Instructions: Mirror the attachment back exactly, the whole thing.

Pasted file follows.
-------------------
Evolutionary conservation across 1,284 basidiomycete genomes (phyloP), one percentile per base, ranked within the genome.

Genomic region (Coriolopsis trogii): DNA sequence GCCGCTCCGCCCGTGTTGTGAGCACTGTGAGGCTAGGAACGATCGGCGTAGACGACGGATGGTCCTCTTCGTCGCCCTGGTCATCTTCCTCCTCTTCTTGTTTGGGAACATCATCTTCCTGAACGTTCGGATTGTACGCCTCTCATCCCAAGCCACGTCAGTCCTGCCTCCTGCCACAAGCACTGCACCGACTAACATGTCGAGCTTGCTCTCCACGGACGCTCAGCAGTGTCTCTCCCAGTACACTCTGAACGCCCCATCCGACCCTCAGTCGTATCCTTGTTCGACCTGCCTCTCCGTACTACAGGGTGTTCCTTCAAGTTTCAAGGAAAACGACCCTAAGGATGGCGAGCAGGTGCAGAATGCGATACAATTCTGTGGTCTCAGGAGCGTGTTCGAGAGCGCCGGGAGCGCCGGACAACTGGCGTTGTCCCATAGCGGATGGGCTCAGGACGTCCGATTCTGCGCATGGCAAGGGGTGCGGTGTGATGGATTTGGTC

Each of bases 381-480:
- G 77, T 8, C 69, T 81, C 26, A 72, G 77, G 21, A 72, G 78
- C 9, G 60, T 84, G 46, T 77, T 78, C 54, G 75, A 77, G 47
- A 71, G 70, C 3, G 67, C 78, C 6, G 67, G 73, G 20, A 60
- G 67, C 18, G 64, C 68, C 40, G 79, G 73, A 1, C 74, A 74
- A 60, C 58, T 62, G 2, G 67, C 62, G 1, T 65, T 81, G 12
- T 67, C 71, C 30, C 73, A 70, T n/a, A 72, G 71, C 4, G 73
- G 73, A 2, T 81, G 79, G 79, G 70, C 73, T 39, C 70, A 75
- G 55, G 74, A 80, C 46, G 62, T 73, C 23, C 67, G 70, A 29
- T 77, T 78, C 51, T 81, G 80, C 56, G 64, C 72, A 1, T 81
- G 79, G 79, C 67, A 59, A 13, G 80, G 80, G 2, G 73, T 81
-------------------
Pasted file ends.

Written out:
Evolutionary conservation across 1,284 basidiomycete genomes (phyloP), one percentile per base, ranked within the genome.

Genomic region (Coriolopsis trogii): DNA sequence GCCGCTCCGCCCGTGTTGTGAGCACTGTGAGGCTAGGAACGATCGGCGTAGACGACGGATGGTCCTCTTCGTCGCCCTGGTCATCTTCCTCCTCTTCTTGTTTGGGAACATCATCTTCCTGAACGTTCGGATTGTACGCCTCTCATCCCAAGCCACGTCAGTCCTGCCTCCTGCCACAAGCACTGCACCGACTAACATGTCGAGCTTGCTCTCCACGGACGCTCAGCAGTGTCTCTCCCAGTACACTCTGAACGCCCCATCCGACCCTCAGTCGTATCCTTGTTCGACCTGCCTCTCCGTACTACAGGGTGTTCCTTCAAGTTTCAAGGAAAACGACCCTAAGGATGGCGAGCAGGTGCAGAATGCGATACAATTCTGTGGTCTCAGGAGCGTGTTCGAGAGCGCCGGGAGCGCCGGACAACTGGCGTTGTCCCATAGCGGATGGGCTCAGGACGTCCGATTCTGCGCATGGCAAGGGGTGCGGTGTGATGGATTTGGTC

Each of bases 381-480:
- G 77, T 8, C 69, T 81, C 26, A 72, G 77, G 21, A 72, G 78
- C 9, G 60, T 84, G 46, T 77, T 78, C 54, G 75, A 77, G 47
- A 71, G 70, C 3, G 67, C 78, C 6, G 67, G 73, G 20, A 60
- G 67, C 18, G 64, C 68, C 40, G 79, G 73, A 1, C 74, A 74
- A 60, C 58, T 62, G 2, G 67, C 62, G 1, T 65, T 81, G 12
- T 67, C 71, C 30, C 73, A 70, T n/a, A 72, G 71, C 4, G 73
- G 73, A 2, T 81, G 79, G 79, G 70, C 73, T 39, C 70, A 75
- G 55, G 74, A 80, C 46, G 62, T 73, C 23, C 67, G 70, A 29
- T 77, T 78, C 51, T 81, G 80, C 56, G 64, C 72, A 1, T 81
- G 79, G 79, C 67, A 59, A 13, G 80, G 80, G 2, G 73, T 81